Today is the day where you finally get to find out the sex of your unborn baby. Your husband will be home in a few minutes and then you’ll both head to Holy Cross for your ultrasound. You’re so excited that you can barely sit still. As the minutes tick by, and you become more and more anxious, you decide it may be quicker to go wait in your car (that way your husband doesn’t have to drive and you’ll be all ready to go).

After about five more minutes, you finally see your husband’s car pull in next to yours. He sees you in your driver’s seat, and without turning off his engine, he rolls down his window to talk to you.  

“If you think you’re driving, you’ve got another thing coming” he light heartedly exclaims. “I’ve read too many horror stories about pregnant women getting into accidents, to voluntarily let you drive.”

Begrudgingly, you get out of your car and into his passenger’s seat. After a few kisses, safety remarks, and adjustments to your seat belt, he makes his way to the hospital.

Was his concern really necessary? Are pregnant women more likely to get into accidents?

Pregnancy Effects That Increase Collision Risks

Pregnancy is a beautiful, yet at times somewhat uncomfortable, aspect of life. Some days it can be a real joy to rub your baby bump, while other times your feet ache, you spend hours with your head in the toilet, and you feel like you could sleep for a year.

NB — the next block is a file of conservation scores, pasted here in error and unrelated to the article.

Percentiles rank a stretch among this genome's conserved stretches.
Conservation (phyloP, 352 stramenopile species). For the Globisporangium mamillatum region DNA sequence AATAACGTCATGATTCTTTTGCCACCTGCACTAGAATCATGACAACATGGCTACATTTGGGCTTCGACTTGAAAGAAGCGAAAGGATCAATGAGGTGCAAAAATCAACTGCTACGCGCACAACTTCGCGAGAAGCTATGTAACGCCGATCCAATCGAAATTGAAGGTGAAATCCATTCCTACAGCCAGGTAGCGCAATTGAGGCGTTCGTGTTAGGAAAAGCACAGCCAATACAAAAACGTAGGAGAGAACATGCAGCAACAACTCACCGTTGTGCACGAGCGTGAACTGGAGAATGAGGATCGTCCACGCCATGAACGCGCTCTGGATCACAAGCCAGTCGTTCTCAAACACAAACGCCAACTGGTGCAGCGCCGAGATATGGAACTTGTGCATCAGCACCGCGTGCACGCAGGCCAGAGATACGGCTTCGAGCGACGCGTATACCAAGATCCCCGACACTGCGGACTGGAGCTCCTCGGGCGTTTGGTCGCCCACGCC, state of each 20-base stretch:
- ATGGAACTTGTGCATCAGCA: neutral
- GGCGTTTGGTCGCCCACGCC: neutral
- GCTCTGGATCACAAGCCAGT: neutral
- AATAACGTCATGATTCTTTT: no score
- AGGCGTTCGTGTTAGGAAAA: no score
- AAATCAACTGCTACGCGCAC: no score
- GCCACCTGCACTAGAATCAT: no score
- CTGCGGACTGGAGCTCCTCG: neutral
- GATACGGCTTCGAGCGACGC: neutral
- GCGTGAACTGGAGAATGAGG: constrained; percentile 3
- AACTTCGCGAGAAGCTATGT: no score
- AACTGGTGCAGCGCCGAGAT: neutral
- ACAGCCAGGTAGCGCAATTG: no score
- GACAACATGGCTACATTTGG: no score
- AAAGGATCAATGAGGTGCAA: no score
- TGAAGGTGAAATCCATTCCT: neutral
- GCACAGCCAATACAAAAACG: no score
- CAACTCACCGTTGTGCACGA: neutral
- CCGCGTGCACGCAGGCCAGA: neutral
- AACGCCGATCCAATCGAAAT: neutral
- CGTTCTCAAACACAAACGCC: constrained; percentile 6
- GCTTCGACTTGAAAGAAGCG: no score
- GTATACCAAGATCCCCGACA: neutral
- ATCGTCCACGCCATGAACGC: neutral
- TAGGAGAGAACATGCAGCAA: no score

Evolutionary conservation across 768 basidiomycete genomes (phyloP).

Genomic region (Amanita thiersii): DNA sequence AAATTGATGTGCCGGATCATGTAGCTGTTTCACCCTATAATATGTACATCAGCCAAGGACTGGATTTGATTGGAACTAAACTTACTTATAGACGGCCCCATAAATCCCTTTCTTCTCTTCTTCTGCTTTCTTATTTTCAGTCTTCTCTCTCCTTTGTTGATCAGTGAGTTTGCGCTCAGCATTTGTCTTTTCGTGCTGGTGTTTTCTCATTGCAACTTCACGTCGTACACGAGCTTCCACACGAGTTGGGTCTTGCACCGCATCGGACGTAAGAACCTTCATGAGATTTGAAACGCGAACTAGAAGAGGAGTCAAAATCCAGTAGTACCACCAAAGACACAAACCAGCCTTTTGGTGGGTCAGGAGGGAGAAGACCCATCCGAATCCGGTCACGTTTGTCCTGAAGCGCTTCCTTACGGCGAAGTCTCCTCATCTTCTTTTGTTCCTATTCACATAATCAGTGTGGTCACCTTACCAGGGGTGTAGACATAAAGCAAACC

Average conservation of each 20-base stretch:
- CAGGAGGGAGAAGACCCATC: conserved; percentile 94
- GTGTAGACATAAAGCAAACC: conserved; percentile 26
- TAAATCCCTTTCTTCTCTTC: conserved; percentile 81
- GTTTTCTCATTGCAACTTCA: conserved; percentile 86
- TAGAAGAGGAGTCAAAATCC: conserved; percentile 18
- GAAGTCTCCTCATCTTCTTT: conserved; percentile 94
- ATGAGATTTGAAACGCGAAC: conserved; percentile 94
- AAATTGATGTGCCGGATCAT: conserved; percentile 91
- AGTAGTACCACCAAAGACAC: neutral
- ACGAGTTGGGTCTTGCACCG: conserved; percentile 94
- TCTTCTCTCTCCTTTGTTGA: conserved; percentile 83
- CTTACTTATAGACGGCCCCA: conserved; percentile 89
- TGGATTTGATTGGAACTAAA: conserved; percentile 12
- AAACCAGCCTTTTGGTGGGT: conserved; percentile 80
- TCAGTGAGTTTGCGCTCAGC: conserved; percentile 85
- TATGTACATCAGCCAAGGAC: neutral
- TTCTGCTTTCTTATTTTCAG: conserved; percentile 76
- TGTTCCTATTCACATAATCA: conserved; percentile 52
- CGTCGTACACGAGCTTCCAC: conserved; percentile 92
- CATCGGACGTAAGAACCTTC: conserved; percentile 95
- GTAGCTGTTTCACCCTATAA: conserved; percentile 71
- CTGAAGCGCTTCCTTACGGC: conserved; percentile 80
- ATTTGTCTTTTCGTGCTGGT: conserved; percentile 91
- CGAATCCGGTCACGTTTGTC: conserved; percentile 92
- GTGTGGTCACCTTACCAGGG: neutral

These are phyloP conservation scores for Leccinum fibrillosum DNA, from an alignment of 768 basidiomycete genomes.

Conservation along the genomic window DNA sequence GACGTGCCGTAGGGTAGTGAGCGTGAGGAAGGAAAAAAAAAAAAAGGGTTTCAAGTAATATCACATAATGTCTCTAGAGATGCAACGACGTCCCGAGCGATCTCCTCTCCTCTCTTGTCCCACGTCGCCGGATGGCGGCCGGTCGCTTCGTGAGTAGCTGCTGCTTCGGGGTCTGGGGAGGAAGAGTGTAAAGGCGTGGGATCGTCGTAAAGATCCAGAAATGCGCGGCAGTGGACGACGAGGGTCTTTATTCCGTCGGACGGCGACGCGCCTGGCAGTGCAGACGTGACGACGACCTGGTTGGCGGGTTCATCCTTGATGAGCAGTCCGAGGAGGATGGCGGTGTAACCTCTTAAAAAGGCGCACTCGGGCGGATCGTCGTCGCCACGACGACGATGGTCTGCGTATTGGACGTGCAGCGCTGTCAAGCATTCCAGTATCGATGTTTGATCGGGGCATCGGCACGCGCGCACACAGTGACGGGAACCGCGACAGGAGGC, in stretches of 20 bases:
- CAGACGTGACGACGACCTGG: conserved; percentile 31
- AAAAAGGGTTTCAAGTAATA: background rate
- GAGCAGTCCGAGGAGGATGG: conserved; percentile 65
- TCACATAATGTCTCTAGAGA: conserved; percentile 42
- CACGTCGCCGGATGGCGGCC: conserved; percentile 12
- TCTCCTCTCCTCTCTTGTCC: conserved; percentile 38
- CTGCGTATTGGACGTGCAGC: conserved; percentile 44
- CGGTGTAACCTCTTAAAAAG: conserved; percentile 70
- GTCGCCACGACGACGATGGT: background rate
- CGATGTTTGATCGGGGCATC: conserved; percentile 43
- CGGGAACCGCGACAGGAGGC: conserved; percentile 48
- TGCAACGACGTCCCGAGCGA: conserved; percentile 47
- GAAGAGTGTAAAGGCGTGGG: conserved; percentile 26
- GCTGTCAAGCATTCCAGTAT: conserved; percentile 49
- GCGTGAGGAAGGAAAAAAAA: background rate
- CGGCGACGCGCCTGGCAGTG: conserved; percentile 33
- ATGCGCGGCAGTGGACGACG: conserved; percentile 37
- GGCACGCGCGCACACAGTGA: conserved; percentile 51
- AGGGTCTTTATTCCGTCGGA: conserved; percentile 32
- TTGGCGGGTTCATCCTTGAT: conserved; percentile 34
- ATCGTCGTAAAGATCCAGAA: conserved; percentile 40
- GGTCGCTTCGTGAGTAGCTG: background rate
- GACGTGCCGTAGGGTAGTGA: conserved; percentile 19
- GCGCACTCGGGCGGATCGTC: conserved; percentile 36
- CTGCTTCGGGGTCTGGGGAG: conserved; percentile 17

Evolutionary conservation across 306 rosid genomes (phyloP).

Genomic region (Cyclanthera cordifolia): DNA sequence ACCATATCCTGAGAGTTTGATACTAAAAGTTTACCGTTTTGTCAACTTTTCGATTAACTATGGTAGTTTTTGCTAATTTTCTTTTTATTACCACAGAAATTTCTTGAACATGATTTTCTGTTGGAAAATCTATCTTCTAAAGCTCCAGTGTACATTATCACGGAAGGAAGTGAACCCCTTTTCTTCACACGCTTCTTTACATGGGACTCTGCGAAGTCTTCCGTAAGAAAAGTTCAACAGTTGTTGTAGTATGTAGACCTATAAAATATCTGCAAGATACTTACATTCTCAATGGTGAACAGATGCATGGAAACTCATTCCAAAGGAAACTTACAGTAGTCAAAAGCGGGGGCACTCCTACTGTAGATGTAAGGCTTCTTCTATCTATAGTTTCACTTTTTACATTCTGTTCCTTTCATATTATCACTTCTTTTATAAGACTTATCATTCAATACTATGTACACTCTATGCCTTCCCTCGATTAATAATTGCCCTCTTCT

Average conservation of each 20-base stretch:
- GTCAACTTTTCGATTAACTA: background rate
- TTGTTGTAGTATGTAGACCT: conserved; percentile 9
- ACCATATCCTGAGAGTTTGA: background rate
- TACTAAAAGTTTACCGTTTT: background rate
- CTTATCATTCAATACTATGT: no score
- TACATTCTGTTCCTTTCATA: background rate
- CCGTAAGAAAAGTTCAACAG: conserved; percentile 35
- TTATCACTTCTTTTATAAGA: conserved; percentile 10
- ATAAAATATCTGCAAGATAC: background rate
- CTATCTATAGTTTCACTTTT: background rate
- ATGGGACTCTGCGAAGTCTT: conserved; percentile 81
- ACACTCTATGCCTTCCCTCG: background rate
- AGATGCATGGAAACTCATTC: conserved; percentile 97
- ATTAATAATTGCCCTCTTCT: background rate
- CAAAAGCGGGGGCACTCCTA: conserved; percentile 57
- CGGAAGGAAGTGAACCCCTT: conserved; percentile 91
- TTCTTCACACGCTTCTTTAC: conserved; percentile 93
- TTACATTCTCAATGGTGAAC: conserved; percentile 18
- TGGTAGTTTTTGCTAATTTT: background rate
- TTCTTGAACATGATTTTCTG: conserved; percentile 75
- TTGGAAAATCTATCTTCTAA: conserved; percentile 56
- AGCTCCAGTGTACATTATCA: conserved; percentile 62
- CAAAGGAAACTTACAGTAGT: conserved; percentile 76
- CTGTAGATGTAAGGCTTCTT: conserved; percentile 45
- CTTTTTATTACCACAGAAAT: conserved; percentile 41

These side effects—although incomparable with the overall joy of pregnancy—can not only be painful and uncomfortable, but they can also be dangerous. They can affect your judgment, control, and focus, drastically increasing your risk for a driving accident.

According to a study recently published in the Canadian Medical Association Journal, pregnant women are 50 percent more likely to cause a car crash due to adverse pregnancy symptoms and side effects. The following symptoms can cause distractions, lack of focus, and involuntary reactions that can ultimately lead to swerving, braking, and accelerating unintentionally, causing a major accident. Here are a few other possible symptoms:

  • Fatigue
  • Nausea
  • Insomnia
  • Anxiety
  • Low blood sugar and pressure
  • Dizziness
  • Shakes
  • Painful twinges or cramping

Although these symptoms are natural and shouldn’t necessarily be cause for concern during daily activities, they shouldn’t be ignored when getting behind the wheel. Without the added distractions of pregnancy, driving already offers a lot of risks, making the worry greater for expectant drivers. However, as long as you take the proper precautions, avoid driving whenever possible (especially when you’re experiencing distracting symptoms), and use good and safe judgment behind the wheel, your and your baby’s injury risks should be minimal. Just remember to drive carefully and stay alert. 

Have you already been injured and need advice about your car accident claim? Contact us today for a free consultation and more information about how our experience can help you and your family.

Take the time to click the media icons above and share this information with your friends, family, and expectant parents on Facebook or Google Plus. You never know when this information may help save a life, or even two.